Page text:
What I learned this week:
There are a load of options for publishing your online course, and usually I just used course creation tools like Thinkific. Teachable, or Kajabi, but if you want a lot more flexibility in design and structure at a much lower cost point, you can always build it yourself.
If you boil it down, an online course is simple educational content (usually with video) behind a paywall, and there are a million ways to build that setup.
Next, find where you're going to host the content. I would consider using a Notion page, as the structure is page-organization focused, and it's incredibly easy to design. You can even use something like Fruition or Super to make your Notion page into a full website!
Now, there are a few ways you can hide content on a website - the easiest way is by using a paid tool like MemberStack. Unfortunately, it's about $25/month for one site plan, and that's a little expensive for my taste. Plus, you can't use Memberstack on Notion websites - it has to be built on a more formal website tool, or built from the ground up.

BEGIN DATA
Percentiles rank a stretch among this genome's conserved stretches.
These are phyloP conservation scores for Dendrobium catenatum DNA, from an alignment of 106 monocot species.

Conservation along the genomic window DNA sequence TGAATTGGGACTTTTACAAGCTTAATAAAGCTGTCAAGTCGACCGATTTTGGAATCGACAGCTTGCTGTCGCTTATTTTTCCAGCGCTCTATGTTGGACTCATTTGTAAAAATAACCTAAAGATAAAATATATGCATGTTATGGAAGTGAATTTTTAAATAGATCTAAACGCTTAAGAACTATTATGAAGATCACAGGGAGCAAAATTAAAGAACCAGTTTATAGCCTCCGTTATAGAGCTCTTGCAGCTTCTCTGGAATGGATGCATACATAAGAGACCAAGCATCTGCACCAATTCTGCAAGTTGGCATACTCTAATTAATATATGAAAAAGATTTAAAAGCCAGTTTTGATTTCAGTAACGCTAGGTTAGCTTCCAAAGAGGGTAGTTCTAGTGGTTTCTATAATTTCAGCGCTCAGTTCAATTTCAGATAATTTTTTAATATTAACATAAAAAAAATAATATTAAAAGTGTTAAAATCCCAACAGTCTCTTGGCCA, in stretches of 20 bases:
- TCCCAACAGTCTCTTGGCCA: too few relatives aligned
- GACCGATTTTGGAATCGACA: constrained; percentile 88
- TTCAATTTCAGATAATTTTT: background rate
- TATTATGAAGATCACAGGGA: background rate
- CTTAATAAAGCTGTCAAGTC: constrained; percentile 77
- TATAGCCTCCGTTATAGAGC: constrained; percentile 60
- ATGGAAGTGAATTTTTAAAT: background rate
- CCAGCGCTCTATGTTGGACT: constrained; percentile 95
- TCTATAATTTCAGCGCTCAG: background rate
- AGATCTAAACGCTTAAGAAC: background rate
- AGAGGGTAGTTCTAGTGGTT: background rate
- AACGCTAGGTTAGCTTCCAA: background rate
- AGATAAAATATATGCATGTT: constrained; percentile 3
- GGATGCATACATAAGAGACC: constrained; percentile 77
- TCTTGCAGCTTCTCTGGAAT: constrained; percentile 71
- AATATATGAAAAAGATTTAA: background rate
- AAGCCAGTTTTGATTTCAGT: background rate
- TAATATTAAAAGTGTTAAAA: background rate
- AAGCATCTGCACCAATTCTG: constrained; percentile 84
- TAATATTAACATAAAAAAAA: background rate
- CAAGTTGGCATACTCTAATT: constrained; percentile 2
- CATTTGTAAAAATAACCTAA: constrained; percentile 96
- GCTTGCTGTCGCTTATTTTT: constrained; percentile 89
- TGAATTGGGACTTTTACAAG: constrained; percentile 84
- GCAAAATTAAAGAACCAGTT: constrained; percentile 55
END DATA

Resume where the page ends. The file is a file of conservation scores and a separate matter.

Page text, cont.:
The second way, which is a little more hacky (but basically free), is using a simply payment redirect with something like Gumroad. When you set up a product in Gumroad, you can embed the product on your site, or simply link to a Gumroad page. Then, when the product is bought, you can redirect to a different page you've built in the same Notion workspace - and that page would contain all the fancy course info.
This, of course, has a problem - you're just linking and anyone could share that link - but I want to dispel this as a serious issue. Yes, anyone could share the link with their friends, and they would all get free access to the course - but I know a few info-product creators that do this and it hasn't resulted in a loss of sales. As it turns out, the people that find a way to "hack" around your paywall in some form or another were likely never going to become customers, and it's going to be one in a thousand people that actually notice they could just share the link of the website.
When people purchase a product, they assume everything functions like it's supposed to. Nobody checks every time they buy something online for whether or not they could share it for free - it's not a common thought. So, it's my belief that you shouldn't worry about it.
But overall, I think this is a superior method as opposed to out-of-the-box course software. You get an immense amount of control over the design of your course, the same content and structure, it's cheaper if you use tools like Notion, and you actually get to keep more of the money. Assuming you use Gumroad, they take 8.5% of your profit - whereas tools like Thinkific and Teachable take 10%.
However, it's going to take more time, of course, to design something from the ground up. I would love to build a template on Notion for this specifically, but I'll do that on a different stream!